I have to say I was impressed with the 60 or so Rockawayites who came out for the “town hall” last evening. This was not your usual Rockaway gathering! Eric Ulrich and James Sanders of the City Council jointly ran a tight, effective 2-hour meeting and displayed extraordinary professionalism, in my opinion. I’m not kidding when I say that it was such an outstanding example of how all of our American communities can establish bi-partisan, multi-racial cooperation among people of many economic classes, that it’s a shame the major media missed it. The Wave was there–look for Miriam Rosenberg’s article this Friday.
The big news, in the “good” category: Deputy Mayor Wolfson’s stand-in at the meeting committed that the Mayor will grant a waiver so construction of the Arverne Y can go forward, even without LEED certification. Hold them to it! Gerard Romski of ABTS added that they’d like to have the Y foundation laid by this winter. Hurrah!
In the best supporting community activist category, rockviv played a behind-the-scenes role, corresponding with David Phelps of the YMCA in April 2000 to encourage the building of a Y in the west end of the peninsula, when my two children were ages 5 and 8. They’re in high school now. We’re a persistent lot in Rockaway.
The big news in the “bad” category: the existing Arverne East plans are deader than a doornail. Someone noticed that there’s kind of a weak market in the outer boroughs for homes priced at $300k+ in “pioneering” neighborhoods. Jon Gaska said the community board wants a “big box” store, recreation and lower density housing. Build that Target and they will come…
As to recreation, all I can say is that we are blessed to have Jill Weber and her NYC Parks crew (“shout out” to Jack Rohan and Roy Tellason), who work well with local not-for-profit groups to put on many great free entertainment and recreation programs for all. In this time of limited resources, I think it behooves us to look at what is already being done that works, and try to fix what doesn’t with more resources and well-informed ideas. If anyone needs suggestions of groups that excel at marshaling volunteers to build effective programs in Rockaway, browse my “Rock Solid” columns. The links are archived on a separate page in this blog.
Let me conclude by nominating my heroes of the Town Hall, all of whom spoke about what I view as THE most important topic–transit equity for the Rockaways. Seems that ferries are dead, for now. Can you say–MORE EXPRESS BUS SERVICE?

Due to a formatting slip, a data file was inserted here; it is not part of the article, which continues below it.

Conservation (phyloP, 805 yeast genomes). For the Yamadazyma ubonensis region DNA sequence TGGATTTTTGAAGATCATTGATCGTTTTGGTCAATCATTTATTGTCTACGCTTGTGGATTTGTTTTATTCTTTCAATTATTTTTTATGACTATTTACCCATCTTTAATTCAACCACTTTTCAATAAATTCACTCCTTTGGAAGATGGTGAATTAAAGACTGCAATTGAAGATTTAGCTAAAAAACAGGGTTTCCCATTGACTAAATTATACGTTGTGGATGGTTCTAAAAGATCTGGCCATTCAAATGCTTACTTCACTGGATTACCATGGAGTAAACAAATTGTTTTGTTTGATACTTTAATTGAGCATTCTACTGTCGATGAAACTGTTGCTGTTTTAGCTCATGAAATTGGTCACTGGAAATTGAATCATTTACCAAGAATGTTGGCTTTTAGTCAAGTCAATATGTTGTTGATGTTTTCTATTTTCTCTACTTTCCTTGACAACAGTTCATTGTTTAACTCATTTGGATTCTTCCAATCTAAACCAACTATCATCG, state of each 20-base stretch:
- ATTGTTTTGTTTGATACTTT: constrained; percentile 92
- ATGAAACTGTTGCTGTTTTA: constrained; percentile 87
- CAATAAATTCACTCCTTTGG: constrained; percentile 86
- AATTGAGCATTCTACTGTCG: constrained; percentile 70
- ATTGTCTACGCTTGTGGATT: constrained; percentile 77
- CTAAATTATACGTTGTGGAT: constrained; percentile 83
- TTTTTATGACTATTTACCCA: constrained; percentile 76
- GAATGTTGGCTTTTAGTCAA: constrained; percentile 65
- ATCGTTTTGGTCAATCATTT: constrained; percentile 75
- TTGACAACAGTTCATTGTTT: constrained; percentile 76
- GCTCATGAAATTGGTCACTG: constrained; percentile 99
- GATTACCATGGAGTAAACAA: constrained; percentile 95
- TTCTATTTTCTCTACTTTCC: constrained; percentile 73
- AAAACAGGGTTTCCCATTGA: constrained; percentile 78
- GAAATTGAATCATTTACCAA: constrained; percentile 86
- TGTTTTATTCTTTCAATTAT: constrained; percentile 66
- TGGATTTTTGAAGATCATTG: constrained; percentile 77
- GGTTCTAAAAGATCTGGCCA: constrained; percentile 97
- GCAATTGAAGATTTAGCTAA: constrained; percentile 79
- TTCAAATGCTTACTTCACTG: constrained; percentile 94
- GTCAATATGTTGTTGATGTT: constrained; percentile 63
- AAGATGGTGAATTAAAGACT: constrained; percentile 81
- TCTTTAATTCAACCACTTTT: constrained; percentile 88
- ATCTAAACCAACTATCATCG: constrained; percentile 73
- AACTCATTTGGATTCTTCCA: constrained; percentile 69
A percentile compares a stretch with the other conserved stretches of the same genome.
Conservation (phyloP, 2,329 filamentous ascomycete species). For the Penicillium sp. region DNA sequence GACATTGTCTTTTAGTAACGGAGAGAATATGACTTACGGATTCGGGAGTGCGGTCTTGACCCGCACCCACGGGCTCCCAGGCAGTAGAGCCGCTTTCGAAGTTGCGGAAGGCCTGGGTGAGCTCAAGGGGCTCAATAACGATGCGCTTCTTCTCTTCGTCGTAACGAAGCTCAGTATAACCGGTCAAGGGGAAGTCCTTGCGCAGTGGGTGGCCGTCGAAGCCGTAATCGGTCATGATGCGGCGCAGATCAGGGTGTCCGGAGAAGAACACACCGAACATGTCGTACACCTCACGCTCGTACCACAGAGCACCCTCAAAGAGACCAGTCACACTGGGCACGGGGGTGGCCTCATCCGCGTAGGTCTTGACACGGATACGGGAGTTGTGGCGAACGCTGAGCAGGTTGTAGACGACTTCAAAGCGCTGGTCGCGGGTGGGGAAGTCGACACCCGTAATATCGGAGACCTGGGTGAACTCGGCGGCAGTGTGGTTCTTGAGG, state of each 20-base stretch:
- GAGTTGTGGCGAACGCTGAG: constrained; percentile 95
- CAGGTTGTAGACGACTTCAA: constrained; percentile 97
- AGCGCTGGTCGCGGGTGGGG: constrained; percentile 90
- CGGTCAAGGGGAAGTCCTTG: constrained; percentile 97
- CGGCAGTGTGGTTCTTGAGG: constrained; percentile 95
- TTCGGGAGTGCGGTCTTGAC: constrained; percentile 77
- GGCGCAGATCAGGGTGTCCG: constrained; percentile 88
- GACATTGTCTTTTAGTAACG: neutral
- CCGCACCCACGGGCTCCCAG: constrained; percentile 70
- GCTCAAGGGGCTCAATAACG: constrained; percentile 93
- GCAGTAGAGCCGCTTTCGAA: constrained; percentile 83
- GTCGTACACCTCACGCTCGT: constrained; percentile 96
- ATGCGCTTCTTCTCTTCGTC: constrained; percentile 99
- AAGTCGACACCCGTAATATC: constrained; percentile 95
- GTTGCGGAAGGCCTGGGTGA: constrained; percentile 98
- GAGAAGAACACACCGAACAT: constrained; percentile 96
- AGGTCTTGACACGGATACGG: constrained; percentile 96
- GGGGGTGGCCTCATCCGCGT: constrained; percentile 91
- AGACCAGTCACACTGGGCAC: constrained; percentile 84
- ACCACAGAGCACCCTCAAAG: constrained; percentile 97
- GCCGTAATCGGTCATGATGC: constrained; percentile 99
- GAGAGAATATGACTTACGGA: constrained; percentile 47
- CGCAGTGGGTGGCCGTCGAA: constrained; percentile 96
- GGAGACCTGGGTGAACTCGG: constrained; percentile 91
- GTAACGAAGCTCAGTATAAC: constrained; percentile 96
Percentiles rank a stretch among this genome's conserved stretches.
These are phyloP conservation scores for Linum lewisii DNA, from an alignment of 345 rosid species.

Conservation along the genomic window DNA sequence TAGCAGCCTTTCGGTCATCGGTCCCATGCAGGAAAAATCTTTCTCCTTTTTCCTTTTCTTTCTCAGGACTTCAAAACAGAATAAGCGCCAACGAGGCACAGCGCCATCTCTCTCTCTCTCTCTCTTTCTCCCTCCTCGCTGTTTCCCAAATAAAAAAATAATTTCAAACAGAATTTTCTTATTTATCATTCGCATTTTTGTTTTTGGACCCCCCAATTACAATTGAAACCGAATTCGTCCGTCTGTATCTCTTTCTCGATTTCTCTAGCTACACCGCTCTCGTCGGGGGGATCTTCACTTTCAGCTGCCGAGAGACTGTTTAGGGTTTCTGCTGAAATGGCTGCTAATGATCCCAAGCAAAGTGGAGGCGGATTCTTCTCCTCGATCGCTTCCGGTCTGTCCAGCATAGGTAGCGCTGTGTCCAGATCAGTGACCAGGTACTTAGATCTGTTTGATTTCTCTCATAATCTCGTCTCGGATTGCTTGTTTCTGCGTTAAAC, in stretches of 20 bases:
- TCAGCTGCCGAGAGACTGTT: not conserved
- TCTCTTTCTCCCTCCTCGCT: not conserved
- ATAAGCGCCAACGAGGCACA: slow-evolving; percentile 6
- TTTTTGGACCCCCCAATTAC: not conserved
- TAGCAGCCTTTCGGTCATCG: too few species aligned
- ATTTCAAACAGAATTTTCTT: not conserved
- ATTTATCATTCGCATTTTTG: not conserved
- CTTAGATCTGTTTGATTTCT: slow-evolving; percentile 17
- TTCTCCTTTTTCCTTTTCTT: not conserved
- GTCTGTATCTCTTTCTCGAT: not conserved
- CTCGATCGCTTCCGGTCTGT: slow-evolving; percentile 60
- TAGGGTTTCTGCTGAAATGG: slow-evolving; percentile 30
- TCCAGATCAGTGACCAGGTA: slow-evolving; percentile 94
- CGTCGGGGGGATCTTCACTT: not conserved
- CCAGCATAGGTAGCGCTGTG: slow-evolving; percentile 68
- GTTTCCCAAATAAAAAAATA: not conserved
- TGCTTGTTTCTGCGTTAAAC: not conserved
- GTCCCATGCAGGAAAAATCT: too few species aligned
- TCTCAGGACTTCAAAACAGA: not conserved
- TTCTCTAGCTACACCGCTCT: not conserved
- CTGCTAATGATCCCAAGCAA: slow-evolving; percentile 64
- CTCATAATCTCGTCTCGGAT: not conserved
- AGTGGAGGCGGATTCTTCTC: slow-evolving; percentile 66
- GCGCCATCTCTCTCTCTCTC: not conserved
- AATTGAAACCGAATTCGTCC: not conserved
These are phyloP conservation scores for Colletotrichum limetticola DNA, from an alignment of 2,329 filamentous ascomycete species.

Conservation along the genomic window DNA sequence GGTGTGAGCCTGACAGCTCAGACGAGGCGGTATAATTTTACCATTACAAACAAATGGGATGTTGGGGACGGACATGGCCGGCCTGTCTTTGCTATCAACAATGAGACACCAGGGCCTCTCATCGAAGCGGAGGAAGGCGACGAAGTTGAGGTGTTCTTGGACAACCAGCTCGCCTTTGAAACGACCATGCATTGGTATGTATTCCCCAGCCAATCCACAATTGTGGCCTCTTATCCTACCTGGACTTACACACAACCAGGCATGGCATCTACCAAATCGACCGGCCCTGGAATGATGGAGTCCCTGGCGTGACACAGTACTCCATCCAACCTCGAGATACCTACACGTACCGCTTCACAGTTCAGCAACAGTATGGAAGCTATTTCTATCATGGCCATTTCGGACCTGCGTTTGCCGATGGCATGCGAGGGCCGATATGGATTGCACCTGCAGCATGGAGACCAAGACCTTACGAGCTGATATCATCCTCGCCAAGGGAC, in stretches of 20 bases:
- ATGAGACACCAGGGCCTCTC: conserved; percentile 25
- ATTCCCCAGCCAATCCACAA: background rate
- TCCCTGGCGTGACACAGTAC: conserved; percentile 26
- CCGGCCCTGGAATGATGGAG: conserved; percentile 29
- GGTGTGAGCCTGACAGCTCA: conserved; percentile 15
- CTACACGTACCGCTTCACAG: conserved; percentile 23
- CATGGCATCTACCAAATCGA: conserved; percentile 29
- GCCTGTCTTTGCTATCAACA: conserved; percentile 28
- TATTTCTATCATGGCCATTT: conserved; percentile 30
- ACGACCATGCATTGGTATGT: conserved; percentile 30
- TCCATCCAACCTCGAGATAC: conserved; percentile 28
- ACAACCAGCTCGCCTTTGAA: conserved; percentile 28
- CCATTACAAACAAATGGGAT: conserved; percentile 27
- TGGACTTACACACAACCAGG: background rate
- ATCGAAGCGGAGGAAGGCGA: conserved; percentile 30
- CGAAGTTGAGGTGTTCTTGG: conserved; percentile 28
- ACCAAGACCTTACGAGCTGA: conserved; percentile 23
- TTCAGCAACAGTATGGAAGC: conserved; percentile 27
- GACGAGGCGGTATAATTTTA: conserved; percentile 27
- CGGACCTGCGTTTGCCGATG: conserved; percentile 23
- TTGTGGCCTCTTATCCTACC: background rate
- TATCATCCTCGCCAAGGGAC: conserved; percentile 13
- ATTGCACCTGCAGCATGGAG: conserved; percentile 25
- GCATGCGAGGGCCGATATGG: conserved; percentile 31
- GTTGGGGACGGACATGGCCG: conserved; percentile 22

Hero #1–Dolores Orr, chair of CB 14, noticed that the evening express buses now serving Howard Beach come to Rockaway to sleep at night. Empty. My daughter rides them every day, and noticed this, too. Let them bring Rockaway passengers home from the theatre and the opera! It won’t cost more! It’s so simple, someone will figure out why it can’t work.
Hero #2–Len Kohn, proprietor of Rockaway Graphics and great champion of community causes, knows from a lifetime spent on the peninsula that the transportation downslide began when we lost LIRR service (40 minutes to midtown) in the 1950’s. Sadly, we’ve all learned that only a billionaire could restore such service to Rockaway. Are you listening, Mayor Mike?
Hero #3–Brian O’Connell, Principal of Scholars’ Academy, spoke about street safety and school bus issues near the school. All of us could learn a lesson from Brian. It seems that he and the parents of his students, coordinated by knowledgeable community activist Janet Brady, have become the biggest “PIAs” the Department of Transportation has ever known. They know how to use e-mail to nudge. They got a stoplight. The dangerous and illegal housing next to the school has been torn down. They do not let up, passionately advocating for greater safety around the Rockaway Freeway. They are getting their study from DOT. Whatever they are doing, it works. So does the school. It’s practically the only entity on The Rock that is single-handedly importing “year round” visitors from off the peninsula. Can’t count the taco stand, since it’s not open year-round.
Watch for more meetings in early October and early November. I think this effort really deserves our support.